In Ranking, Evaluating, and Liking: Sorting out Three Forms of Judgment Peter Elbow says that “good writing teachers like student writing” and “good teachers see what is only potentially good; they get a kick out of mere possibility” when looking at student writing (Elbow 406). As a teacher I believe that this is the core of what it is to be a teacher. As a teacher, much of my time is spent responding to my students’ needs and their writing but It is important that while I may be focused on recursive writing and genre usage in my day to day pedagogy I always keep in mind that my students are still developing as writers and it is my job to foster their growth instead of viciously stamping out only the inadequate parts of their writing. I should take not of the possibility hey represent as new writers. I should encourage them, in my written responses and our discussions in class, to pursue the things they are good at – even while highlighting where their work fails to express their ideas and can be improved. This means that my pedagogy should always be sure to point out where students succeed as much as where they fail.
On a more technical level I believe that it is important for me to teach my students two things above all in my composition classroom. They need to gain an understanding of the writing process as recursive and they need to learn about the ways that genre functions in the texts they read and write. In order to foster such learning, I plan to focus on teaching what Anne Wysocki describes as and understanding of genre through teaching “a better integration of form and content and of text with context” (Wysocki 582). By creating lessons which focus on teaching a dialectical understanding of writing (studying where and how form and content influence each other as well as where a text's context can define these things) I plan to help students to develop an ability to understand how texts are written and how a recursive writing process incorporates this dialectal process into their own writing. As such, I will ask students to analyze multiple texts (which bend genre through alphanumeric and visual techniques) with an eye toward how each text uses the genres it chooses. Students should be instructed on how to read genre in other texts before being expected to incorporate those moves into their own writing. As the semester moves forward students will be able to take small writing tasks that asked them to analyze texts and apply what they have observed and learned to their own writing.
To show students a writing process that is continual and developmental I will expect them to transition ideas from each project to the next with multiple steps of revision in between. Early low stakes writing will provide the generation of content which can become the focus for longer, more polished, projects which will ask that they perform academic research – teaching them to write in the academic genre – as well as shifting their work into multiple genres for a final project. As students shift from one genre to the next a proposal and drafting review process will ask them to reflect on what they have said before, how it was defined by the genre they were working in, and how shifting to their new chosen genres might change that.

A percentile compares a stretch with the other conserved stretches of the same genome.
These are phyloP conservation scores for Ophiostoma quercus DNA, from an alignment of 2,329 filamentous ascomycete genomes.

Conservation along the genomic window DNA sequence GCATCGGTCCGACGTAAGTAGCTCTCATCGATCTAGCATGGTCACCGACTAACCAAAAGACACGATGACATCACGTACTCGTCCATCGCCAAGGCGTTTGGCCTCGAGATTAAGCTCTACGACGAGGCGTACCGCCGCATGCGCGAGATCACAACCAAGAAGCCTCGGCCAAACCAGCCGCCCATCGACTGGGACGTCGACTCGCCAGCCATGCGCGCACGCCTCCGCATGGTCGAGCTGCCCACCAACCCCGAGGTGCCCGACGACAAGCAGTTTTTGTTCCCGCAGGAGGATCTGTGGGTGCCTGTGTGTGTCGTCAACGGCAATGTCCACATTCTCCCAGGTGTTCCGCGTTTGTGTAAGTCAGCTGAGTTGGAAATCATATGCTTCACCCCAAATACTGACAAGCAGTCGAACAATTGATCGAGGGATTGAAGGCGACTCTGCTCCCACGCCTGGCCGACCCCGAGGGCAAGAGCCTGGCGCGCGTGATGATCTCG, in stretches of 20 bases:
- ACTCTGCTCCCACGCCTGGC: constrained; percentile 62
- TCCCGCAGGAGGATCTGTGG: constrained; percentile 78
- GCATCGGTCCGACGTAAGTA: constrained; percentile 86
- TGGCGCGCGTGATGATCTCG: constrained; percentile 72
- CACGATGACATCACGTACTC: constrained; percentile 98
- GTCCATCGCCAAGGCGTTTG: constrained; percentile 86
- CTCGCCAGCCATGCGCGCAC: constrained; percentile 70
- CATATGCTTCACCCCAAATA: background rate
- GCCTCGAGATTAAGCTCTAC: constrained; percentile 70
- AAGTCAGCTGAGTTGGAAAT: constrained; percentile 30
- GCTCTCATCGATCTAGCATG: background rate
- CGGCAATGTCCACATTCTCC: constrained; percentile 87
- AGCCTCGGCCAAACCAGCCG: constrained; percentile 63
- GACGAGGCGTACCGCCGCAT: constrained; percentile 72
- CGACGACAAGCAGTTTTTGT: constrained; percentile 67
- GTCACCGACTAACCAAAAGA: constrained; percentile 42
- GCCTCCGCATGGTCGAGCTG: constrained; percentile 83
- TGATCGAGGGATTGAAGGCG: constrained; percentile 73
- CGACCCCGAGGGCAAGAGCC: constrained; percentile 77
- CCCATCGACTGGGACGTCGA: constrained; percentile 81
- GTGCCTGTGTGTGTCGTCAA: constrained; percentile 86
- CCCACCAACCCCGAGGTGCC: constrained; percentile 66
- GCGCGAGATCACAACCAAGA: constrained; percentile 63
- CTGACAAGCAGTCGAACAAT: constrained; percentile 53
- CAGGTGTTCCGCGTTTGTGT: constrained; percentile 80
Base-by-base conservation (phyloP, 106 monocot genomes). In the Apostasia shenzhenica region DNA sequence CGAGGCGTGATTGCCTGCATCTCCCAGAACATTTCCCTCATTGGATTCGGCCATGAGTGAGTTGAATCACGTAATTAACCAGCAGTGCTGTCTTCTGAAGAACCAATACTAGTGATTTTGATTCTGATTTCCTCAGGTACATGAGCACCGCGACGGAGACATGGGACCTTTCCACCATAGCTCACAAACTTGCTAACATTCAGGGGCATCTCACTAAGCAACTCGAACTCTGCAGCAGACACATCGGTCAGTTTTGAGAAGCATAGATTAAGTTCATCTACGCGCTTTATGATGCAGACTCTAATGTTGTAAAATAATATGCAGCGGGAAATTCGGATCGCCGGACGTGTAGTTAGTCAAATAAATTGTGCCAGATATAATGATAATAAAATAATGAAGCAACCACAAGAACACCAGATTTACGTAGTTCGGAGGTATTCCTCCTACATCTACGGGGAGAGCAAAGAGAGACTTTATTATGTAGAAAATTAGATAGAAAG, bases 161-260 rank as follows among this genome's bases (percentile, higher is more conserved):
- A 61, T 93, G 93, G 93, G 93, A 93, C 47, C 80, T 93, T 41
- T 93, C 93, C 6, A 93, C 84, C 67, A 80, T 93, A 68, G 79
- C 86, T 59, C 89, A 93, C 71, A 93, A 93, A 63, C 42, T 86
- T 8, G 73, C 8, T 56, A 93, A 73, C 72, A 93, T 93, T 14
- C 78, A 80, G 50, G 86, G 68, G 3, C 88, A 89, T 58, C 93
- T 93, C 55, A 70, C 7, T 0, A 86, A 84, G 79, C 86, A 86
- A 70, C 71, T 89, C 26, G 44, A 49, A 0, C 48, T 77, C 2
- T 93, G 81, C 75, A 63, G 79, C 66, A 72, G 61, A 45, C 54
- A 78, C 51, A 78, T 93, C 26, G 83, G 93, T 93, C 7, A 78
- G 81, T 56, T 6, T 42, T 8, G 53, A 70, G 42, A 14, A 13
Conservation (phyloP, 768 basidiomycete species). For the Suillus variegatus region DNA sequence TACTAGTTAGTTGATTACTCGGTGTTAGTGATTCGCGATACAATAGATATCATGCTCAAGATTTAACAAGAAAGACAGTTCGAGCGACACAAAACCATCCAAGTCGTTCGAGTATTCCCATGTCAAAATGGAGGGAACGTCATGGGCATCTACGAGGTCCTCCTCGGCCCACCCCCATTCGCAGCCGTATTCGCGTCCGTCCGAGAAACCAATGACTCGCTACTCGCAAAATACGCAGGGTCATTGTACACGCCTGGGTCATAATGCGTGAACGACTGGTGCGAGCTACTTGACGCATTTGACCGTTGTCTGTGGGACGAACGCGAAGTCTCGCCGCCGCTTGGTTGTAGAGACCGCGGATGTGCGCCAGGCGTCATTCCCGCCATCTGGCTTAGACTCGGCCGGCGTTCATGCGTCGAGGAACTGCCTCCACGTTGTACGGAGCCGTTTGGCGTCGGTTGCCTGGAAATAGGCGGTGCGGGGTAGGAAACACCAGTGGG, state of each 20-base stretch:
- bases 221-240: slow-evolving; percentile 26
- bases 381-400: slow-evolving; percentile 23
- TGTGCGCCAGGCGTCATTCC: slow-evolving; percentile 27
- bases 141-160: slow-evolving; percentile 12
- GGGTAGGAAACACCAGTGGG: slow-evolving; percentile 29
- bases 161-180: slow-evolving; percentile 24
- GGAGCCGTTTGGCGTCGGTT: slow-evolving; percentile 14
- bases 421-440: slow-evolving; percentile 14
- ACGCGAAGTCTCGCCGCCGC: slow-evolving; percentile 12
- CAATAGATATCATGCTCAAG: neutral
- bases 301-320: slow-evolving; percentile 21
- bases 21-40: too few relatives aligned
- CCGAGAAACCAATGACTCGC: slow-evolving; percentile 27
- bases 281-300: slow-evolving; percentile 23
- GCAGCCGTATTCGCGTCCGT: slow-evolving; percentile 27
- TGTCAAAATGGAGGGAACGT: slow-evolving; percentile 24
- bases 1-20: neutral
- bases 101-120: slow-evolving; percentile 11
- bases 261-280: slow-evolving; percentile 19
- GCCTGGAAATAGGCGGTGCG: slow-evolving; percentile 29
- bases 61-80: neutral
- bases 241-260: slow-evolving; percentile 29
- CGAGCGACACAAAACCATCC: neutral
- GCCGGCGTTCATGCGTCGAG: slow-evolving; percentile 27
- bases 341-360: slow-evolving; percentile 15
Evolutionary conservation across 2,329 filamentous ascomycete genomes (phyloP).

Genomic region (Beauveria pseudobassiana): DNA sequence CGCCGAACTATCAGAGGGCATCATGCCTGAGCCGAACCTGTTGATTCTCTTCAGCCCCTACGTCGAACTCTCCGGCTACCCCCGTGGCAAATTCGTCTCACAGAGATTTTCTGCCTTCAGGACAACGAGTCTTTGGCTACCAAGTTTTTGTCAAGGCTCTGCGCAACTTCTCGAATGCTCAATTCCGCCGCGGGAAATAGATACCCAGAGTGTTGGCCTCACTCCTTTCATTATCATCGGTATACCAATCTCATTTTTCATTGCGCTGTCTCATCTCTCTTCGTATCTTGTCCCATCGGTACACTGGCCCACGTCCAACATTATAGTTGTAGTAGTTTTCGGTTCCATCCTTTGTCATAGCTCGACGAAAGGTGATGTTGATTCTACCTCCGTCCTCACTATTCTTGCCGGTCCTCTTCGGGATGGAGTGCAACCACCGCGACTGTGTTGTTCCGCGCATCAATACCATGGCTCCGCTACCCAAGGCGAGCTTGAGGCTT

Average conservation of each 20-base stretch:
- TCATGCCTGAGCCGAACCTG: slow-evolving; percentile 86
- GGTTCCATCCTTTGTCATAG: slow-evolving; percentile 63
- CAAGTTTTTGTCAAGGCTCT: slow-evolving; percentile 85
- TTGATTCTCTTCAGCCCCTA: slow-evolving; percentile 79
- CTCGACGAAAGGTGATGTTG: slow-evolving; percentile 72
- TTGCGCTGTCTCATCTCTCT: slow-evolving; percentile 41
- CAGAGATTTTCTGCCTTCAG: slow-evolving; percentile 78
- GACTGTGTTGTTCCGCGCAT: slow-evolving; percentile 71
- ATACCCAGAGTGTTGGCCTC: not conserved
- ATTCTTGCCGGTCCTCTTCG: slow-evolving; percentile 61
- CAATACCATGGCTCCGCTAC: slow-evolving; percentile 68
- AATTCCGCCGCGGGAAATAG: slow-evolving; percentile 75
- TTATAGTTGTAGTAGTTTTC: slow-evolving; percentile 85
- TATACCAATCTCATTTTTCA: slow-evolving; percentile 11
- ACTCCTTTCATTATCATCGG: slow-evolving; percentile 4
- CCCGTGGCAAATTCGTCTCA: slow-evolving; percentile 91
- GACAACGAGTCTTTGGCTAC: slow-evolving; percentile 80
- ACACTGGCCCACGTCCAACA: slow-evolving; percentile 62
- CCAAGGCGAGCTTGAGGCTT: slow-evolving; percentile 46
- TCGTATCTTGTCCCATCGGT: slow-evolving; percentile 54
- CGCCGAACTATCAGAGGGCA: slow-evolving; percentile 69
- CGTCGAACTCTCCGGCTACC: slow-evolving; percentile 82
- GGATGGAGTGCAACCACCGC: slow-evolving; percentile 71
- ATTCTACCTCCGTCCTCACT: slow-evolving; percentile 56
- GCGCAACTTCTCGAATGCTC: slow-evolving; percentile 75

Much of my own work has been steeped in a dialectical understanding of the form-content relationship as discussed in Fredrick Jameson’s Marxism and Form. While I will avoid asking student to directly tackle such a text I cannot avoid the influence that this work has had on my own scholarship and how I conceive of writing. In his book, Jameson says that “change is essentially a function of content seeking its adequate expression in form” and “form is itself but the working out of content in the realm of the superstructure” (Jameson 327-29). I hope that I can help my students to understand some of this idea as they shift their work into new genres. By asking them to not only reflect on the work they do but stretch and shape it into new a new form, thereby changing their content, they will be acting out the concept that Jameson discusses. A final portfolio assignment will shift the students’ work into yet another new form at the end of the semester – putting all their work in conversation with itself – and allowing them a final reflective moment for the class. This reflection, an understanding of genre, and the ability to shift their work between genres effectively is at the core of my conception of teaching.
Works Cited Edit
Elbow, Peter. “Ranking, Evaluating, and Liking: Sorting out Three Forms of Judgment.” College English, vol. 55, no. 2, 1993, p. 187., doi:10.2307/378503.
Jameson, Fredric. Marxism and Form; Twentieth-Century Dialectical Theories of Literature. Princeton, N.J. Princeton UP, 1972. Print.
Wysocki, Anne. “THE MULTIPLE MEDIA OF TEXTS How Onscreen and Paper Texts Incorporate Words, Images, and Other Media.” What Writing Does and How It Does It: an Introduction to Analyzing Texts and Textual Practices, by Charles Bazerman, Erlbaum, 2009, pp. 123–163.